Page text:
Is is true or an urban legend that if you whisk the opposite way while making mayonnaise (after you've whisked in one direction for a while), the mixture will be "undone" into its components?
Welcome to the world of urban legends and old wives' tales.
Handmade mayonnaise can be a fickle thing to create if you don't work within the laws of physics and chemistry and don't achieve the desired emulsion. So like with other tricky processes, many "rules" have developed, that are more myth than method. (I was even told once to "always stir counter-clockwise"...)
If you think closely, it becomes obvious that an emulsion - for mayonnaise, tiny particles of oil suspended in water - is something completely different from tiny strands of something. One can not "unwind" or separate by stirring in the opposite direction.
My personal theory for the origin of the "don't change direction" rule is that if you constantly stir in one direction, you reach some kind of "flow state" and work in a steady rythm - the latter being far more important for a good whipping or stirring result than any direction. And that the rule predates the use of electric kitchen equipment, going back to the times where all whipping was done by hand.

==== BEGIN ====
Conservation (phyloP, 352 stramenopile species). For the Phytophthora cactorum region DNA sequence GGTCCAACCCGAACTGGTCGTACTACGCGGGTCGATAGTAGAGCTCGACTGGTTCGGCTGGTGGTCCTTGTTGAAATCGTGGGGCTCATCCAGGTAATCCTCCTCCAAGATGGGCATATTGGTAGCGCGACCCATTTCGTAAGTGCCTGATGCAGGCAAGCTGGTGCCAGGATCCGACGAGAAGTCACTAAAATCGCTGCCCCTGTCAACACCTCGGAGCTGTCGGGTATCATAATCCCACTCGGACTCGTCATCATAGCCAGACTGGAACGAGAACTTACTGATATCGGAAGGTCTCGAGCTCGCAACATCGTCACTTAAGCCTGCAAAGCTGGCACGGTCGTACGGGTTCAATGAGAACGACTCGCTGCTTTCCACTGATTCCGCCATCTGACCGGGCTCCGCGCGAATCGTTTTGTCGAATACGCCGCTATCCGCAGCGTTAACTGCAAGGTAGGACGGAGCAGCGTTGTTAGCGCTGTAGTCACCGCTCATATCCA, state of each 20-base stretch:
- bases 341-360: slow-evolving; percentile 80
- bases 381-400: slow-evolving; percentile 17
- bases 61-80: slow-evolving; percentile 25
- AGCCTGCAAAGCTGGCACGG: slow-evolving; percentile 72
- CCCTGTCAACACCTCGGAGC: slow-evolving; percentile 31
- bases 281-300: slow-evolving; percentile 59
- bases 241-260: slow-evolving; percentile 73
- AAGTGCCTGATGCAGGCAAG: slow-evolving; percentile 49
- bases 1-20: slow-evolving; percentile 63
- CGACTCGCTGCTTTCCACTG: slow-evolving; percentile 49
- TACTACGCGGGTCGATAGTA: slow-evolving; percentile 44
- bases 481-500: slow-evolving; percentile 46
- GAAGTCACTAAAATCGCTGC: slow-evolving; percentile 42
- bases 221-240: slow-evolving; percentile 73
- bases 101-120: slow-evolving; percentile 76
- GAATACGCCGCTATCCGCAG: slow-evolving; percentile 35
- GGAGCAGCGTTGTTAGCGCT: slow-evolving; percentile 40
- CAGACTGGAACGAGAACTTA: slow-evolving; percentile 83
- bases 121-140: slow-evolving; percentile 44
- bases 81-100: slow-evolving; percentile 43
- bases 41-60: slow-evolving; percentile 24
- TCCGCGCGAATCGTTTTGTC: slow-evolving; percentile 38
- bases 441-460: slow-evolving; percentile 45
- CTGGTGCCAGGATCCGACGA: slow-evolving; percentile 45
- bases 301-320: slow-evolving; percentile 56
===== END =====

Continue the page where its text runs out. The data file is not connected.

This is an old chef's tale. The important things when making the emulsion that is mayonnaise are that the oil is evenly dispersed and that it is broken into the smallest possible droplets. The direction of whisking has no effect on those factors.
In fact, I find that a back-and-forth (zig-zag) whisking motion works best, especially when getting the mayonnaise started. This lets the utensil continually hit and break up the oil, mixing it much more thoroughly than circling around the bowl.